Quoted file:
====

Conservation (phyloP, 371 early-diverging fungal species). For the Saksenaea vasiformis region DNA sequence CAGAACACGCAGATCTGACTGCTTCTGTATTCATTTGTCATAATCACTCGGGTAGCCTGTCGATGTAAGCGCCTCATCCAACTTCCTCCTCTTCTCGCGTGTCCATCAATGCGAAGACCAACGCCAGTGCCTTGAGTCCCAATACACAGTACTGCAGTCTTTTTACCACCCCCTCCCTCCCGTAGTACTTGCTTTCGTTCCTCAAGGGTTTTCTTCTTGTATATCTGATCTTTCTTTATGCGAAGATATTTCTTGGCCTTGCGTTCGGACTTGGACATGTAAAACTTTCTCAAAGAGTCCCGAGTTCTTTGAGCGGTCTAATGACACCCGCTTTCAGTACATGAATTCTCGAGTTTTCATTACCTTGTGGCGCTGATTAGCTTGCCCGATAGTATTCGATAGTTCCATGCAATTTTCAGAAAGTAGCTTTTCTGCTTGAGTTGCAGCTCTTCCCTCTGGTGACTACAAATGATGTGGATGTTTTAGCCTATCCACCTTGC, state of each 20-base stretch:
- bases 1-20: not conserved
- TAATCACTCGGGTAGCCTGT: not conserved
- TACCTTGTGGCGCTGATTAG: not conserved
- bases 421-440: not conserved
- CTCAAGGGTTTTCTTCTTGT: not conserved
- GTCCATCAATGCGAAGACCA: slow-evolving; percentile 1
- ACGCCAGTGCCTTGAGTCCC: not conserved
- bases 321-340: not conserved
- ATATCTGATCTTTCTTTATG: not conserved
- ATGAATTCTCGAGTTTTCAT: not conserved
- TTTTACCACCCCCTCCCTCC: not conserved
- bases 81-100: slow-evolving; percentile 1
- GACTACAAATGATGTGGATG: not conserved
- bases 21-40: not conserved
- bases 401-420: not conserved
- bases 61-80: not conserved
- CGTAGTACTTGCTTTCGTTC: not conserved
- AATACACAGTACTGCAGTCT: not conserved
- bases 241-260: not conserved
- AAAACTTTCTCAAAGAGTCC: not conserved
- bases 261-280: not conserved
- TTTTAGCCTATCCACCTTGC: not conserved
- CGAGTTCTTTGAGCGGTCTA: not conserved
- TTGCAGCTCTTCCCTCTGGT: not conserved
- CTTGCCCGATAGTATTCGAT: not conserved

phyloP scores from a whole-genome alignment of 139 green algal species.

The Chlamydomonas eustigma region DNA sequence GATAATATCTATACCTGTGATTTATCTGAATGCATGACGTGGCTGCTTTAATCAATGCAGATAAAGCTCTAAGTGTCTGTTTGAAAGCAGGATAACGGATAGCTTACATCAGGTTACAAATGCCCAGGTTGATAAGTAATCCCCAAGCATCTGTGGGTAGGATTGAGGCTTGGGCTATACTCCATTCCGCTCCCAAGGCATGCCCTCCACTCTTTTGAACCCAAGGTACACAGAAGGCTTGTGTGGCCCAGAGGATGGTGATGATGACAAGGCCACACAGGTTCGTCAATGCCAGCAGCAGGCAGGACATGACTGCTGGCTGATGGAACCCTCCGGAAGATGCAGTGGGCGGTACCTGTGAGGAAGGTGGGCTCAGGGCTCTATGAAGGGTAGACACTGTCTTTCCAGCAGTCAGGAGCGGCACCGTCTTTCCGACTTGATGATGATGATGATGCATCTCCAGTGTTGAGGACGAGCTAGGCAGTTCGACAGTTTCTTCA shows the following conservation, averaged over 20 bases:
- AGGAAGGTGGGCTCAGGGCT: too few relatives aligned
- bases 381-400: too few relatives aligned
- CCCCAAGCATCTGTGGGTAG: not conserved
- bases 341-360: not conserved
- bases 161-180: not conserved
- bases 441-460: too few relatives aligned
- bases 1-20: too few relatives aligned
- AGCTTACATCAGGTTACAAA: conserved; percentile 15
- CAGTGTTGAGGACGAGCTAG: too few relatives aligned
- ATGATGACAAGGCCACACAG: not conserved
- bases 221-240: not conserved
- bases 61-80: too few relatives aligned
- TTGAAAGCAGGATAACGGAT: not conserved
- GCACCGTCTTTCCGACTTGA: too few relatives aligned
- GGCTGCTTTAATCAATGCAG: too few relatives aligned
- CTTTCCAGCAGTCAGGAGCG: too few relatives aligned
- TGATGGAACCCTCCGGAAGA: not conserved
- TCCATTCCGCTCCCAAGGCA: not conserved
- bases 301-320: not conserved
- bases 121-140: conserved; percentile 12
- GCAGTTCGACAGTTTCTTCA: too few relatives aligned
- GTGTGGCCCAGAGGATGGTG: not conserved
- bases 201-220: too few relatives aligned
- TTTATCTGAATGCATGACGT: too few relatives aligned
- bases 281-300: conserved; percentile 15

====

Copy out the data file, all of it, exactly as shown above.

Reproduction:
Conservation (phyloP, 371 early-diverging fungal species). For the Saksenaea vasiformis region DNA sequence CAGAACACGCAGATCTGACTGCTTCTGTATTCATTTGTCATAATCACTCGGGTAGCCTGTCGATGTAAGCGCCTCATCCAACTTCCTCCTCTTCTCGCGTGTCCATCAATGCGAAGACCAACGCCAGTGCCTTGAGTCCCAATACACAGTACTGCAGTCTTTTTACCACCCCCTCCCTCCCGTAGTACTTGCTTTCGTTCCTCAAGGGTTTTCTTCTTGTATATCTGATCTTTCTTTATGCGAAGATATTTCTTGGCCTTGCGTTCGGACTTGGACATGTAAAACTTTCTCAAAGAGTCCCGAGTTCTTTGAGCGGTCTAATGACACCCGCTTTCAGTACATGAATTCTCGAGTTTTCATTACCTTGTGGCGCTGATTAGCTTGCCCGATAGTATTCGATAGTTCCATGCAATTTTCAGAAAGTAGCTTTTCTGCTTGAGTTGCAGCTCTTCCCTCTGGTGACTACAAATGATGTGGATGTTTTAGCCTATCCACCTTGC, state of each 20-base stretch:
- bases 1-20: not conserved
- TAATCACTCGGGTAGCCTGT: not conserved
- TACCTTGTGGCGCTGATTAG: not conserved
- bases 421-440: not conserved
- CTCAAGGGTTTTCTTCTTGT: not conserved
- GTCCATCAATGCGAAGACCA: slow-evolving; percentile 1
- ACGCCAGTGCCTTGAGTCCC: not conserved
- bases 321-340: not conserved
- ATATCTGATCTTTCTTTATG: not conserved
- ATGAATTCTCGAGTTTTCAT: not conserved
- TTTTACCACCCCCTCCCTCC: not conserved
- bases 81-100: slow-evolving; percentile 1
- GACTACAAATGATGTGGATG: not conserved
- bases 21-40: not conserved
- bases 401-420: not conserved
- bases 61-80: not conserved
- CGTAGTACTTGCTTTCGTTC: not conserved
- AATACACAGTACTGCAGTCT: not conserved
- bases 241-260: not conserved
- AAAACTTTCTCAAAGAGTCC: not conserved
- bases 261-280: not conserved
- TTTTAGCCTATCCACCTTGC: not conserved
- CGAGTTCTTTGAGCGGTCTA: not conserved
- TTGCAGCTCTTCCCTCTGGT: not conserved
- CTTGCCCGATAGTATTCGAT: not conserved

phyloP scores from a whole-genome alignment of 139 green algal species.

The Chlamydomonas eustigma region DNA sequence GATAATATCTATACCTGTGATTTATCTGAATGCATGACGTGGCTGCTTTAATCAATGCAGATAAAGCTCTAAGTGTCTGTTTGAAAGCAGGATAACGGATAGCTTACATCAGGTTACAAATGCCCAGGTTGATAAGTAATCCCCAAGCATCTGTGGGTAGGATTGAGGCTTGGGCTATACTCCATTCCGCTCCCAAGGCATGCCCTCCACTCTTTTGAACCCAAGGTACACAGAAGGCTTGTGTGGCCCAGAGGATGGTGATGATGACAAGGCCACACAGGTTCGTCAATGCCAGCAGCAGGCAGGACATGACTGCTGGCTGATGGAACCCTCCGGAAGATGCAGTGGGCGGTACCTGTGAGGAAGGTGGGCTCAGGGCTCTATGAAGGGTAGACACTGTCTTTCCAGCAGTCAGGAGCGGCACCGTCTTTCCGACTTGATGATGATGATGATGCATCTCCAGTGTTGAGGACGAGCTAGGCAGTTCGACAGTTTCTTCA shows the following conservation, averaged over 20 bases:
- AGGAAGGTGGGCTCAGGGCT: too few relatives aligned
- bases 381-400: too few relatives aligned
- CCCCAAGCATCTGTGGGTAG: not conserved
- bases 341-360: not conserved
- bases 161-180: not conserved
- bases 441-460: too few relatives aligned
- bases 1-20: too few relatives aligned
- AGCTTACATCAGGTTACAAA: conserved; percentile 15
- CAGTGTTGAGGACGAGCTAG: too few relatives aligned
- ATGATGACAAGGCCACACAG: not conserved
- bases 221-240: not conserved
- bases 61-80: too few relatives aligned
- TTGAAAGCAGGATAACGGAT: not conserved
- GCACCGTCTTTCCGACTTGA: too few relatives aligned
- GGCTGCTTTAATCAATGCAG: too few relatives aligned
- CTTTCCAGCAGTCAGGAGCG: too few relatives aligned
- TGATGGAACCCTCCGGAAGA: not conserved
- TCCATTCCGCTCCCAAGGCA: not conserved
- bases 301-320: not conserved
- bases 121-140: conserved; percentile 12
- GCAGTTCGACAGTTTCTTCA: too few relatives aligned
- GTGTGGCCCAGAGGATGGTG: not conserved
- bases 201-220: too few relatives aligned
- TTTATCTGAATGCATGACGT: too few relatives aligned
- bases 281-300: conserved; percentile 15